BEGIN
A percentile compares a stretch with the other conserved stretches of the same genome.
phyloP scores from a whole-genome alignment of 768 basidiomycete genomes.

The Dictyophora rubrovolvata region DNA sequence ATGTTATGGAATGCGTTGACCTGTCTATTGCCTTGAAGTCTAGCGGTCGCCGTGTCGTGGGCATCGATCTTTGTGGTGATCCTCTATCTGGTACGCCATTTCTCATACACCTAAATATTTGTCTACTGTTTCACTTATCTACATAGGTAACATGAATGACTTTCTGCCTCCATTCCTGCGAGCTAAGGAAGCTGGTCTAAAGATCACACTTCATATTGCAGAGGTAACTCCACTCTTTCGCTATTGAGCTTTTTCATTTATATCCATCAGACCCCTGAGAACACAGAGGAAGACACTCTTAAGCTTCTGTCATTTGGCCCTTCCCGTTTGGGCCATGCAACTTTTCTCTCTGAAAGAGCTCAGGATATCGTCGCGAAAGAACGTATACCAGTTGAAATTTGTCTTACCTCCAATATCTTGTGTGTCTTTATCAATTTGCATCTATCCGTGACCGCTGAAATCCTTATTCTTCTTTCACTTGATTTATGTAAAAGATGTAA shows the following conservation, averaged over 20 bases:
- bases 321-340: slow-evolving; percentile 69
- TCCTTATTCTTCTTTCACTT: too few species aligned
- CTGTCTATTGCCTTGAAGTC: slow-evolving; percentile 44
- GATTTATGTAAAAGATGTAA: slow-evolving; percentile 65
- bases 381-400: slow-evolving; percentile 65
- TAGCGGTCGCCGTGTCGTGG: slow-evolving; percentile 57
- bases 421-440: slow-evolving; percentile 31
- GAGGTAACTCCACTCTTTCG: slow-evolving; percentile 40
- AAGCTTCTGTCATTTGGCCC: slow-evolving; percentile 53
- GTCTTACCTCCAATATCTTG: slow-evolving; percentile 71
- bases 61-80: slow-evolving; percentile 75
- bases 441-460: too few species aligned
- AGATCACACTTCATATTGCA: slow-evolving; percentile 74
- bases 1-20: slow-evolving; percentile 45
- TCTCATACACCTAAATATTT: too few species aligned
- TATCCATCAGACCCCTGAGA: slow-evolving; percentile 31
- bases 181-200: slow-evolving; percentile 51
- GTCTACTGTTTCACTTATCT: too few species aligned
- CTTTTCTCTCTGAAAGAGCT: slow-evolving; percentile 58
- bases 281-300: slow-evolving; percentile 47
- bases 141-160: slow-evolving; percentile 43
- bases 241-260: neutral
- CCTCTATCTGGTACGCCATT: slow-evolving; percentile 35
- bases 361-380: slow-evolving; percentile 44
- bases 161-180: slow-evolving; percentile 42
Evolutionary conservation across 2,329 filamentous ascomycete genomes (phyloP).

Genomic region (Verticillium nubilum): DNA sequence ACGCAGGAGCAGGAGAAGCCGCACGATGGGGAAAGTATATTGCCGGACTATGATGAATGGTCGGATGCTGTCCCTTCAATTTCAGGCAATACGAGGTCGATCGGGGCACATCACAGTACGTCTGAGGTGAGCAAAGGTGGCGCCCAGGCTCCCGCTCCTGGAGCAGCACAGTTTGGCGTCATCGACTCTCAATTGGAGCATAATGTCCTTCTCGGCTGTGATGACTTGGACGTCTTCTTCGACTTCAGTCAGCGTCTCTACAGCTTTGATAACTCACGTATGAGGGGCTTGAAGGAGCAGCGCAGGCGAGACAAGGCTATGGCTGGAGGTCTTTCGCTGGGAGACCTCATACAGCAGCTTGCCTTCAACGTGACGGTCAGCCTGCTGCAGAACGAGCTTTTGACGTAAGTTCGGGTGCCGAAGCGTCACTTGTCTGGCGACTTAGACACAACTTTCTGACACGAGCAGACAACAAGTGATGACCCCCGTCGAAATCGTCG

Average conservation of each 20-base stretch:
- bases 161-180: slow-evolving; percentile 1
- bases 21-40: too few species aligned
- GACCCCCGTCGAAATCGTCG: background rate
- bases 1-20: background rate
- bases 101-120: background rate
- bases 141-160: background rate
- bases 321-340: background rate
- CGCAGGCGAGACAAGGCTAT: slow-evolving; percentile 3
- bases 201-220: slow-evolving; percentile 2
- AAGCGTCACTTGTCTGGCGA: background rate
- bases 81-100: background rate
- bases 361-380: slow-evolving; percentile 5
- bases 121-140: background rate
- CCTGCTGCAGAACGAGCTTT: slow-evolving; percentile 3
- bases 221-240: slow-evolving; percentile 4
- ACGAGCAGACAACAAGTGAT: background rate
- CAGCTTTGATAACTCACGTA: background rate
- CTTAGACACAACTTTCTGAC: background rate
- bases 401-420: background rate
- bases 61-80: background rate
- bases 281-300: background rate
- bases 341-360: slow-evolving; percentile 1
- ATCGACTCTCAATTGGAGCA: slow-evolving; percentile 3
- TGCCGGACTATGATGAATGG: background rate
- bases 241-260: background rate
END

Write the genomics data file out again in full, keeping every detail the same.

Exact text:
A percentile compares a stretch with the other conserved stretches of the same genome.
phyloP scores from a whole-genome alignment of 768 basidiomycete genomes.

The Dictyophora rubrovolvata region DNA sequence ATGTTATGGAATGCGTTGACCTGTCTATTGCCTTGAAGTCTAGCGGTCGCCGTGTCGTGGGCATCGATCTTTGTGGTGATCCTCTATCTGGTACGCCATTTCTCATACACCTAAATATTTGTCTACTGTTTCACTTATCTACATAGGTAACATGAATGACTTTCTGCCTCCATTCCTGCGAGCTAAGGAAGCTGGTCTAAAGATCACACTTCATATTGCAGAGGTAACTCCACTCTTTCGCTATTGAGCTTTTTCATTTATATCCATCAGACCCCTGAGAACACAGAGGAAGACACTCTTAAGCTTCTGTCATTTGGCCCTTCCCGTTTGGGCCATGCAACTTTTCTCTCTGAAAGAGCTCAGGATATCGTCGCGAAAGAACGTATACCAGTTGAAATTTGTCTTACCTCCAATATCTTGTGTGTCTTTATCAATTTGCATCTATCCGTGACCGCTGAAATCCTTATTCTTCTTTCACTTGATTTATGTAAAAGATGTAA shows the following conservation, averaged over 20 bases:
- bases 321-340: slow-evolving; percentile 69
- TCCTTATTCTTCTTTCACTT: too few species aligned
- CTGTCTATTGCCTTGAAGTC: slow-evolving; percentile 44
- GATTTATGTAAAAGATGTAA: slow-evolving; percentile 65
- bases 381-400: slow-evolving; percentile 65
- TAGCGGTCGCCGTGTCGTGG: slow-evolving; percentile 57
- bases 421-440: slow-evolving; percentile 31
- GAGGTAACTCCACTCTTTCG: slow-evolving; percentile 40
- AAGCTTCTGTCATTTGGCCC: slow-evolving; percentile 53
- GTCTTACCTCCAATATCTTG: slow-evolving; percentile 71
- bases 61-80: slow-evolving; percentile 75
- bases 441-460: too few species aligned
- AGATCACACTTCATATTGCA: slow-evolving; percentile 74
- bases 1-20: slow-evolving; percentile 45
- TCTCATACACCTAAATATTT: too few species aligned
- TATCCATCAGACCCCTGAGA: slow-evolving; percentile 31
- bases 181-200: slow-evolving; percentile 51
- GTCTACTGTTTCACTTATCT: too few species aligned
- CTTTTCTCTCTGAAAGAGCT: slow-evolving; percentile 58
- bases 281-300: slow-evolving; percentile 47
- bases 141-160: slow-evolving; percentile 43
- bases 241-260: neutral
- CCTCTATCTGGTACGCCATT: slow-evolving; percentile 35
- bases 361-380: slow-evolving; percentile 44
- bases 161-180: slow-evolving; percentile 42
Evolutionary conservation across 2,329 filamentous ascomycete genomes (phyloP).

Genomic region (Verticillium nubilum): DNA sequence ACGCAGGAGCAGGAGAAGCCGCACGATGGGGAAAGTATATTGCCGGACTATGATGAATGGTCGGATGCTGTCCCTTCAATTTCAGGCAATACGAGGTCGATCGGGGCACATCACAGTACGTCTGAGGTGAGCAAAGGTGGCGCCCAGGCTCCCGCTCCTGGAGCAGCACAGTTTGGCGTCATCGACTCTCAATTGGAGCATAATGTCCTTCTCGGCTGTGATGACTTGGACGTCTTCTTCGACTTCAGTCAGCGTCTCTACAGCTTTGATAACTCACGTATGAGGGGCTTGAAGGAGCAGCGCAGGCGAGACAAGGCTATGGCTGGAGGTCTTTCGCTGGGAGACCTCATACAGCAGCTTGCCTTCAACGTGACGGTCAGCCTGCTGCAGAACGAGCTTTTGACGTAAGTTCGGGTGCCGAAGCGTCACTTGTCTGGCGACTTAGACACAACTTTCTGACACGAGCAGACAACAAGTGATGACCCCCGTCGAAATCGTCG

Average conservation of each 20-base stretch:
- bases 161-180: slow-evolving; percentile 1
- bases 21-40: too few species aligned
- GACCCCCGTCGAAATCGTCG: background rate
- bases 1-20: background rate
- bases 101-120: background rate
- bases 141-160: background rate
- bases 321-340: background rate
- CGCAGGCGAGACAAGGCTAT: slow-evolving; percentile 3
- bases 201-220: slow-evolving; percentile 2
- AAGCGTCACTTGTCTGGCGA: background rate
- bases 81-100: background rate
- bases 361-380: slow-evolving; percentile 5
- bases 121-140: background rate
- CCTGCTGCAGAACGAGCTTT: slow-evolving; percentile 3
- bases 221-240: slow-evolving; percentile 4
- ACGAGCAGACAACAAGTGAT: background rate
- CAGCTTTGATAACTCACGTA: background rate
- CTTAGACACAACTTTCTGAC: background rate
- bases 401-420: background rate
- bases 61-80: background rate
- bases 281-300: background rate
- bases 341-360: slow-evolving; percentile 1
- ATCGACTCTCAATTGGAGCA: slow-evolving; percentile 3
- TGCCGGACTATGATGAATGG: background rate
- bases 241-260: background rate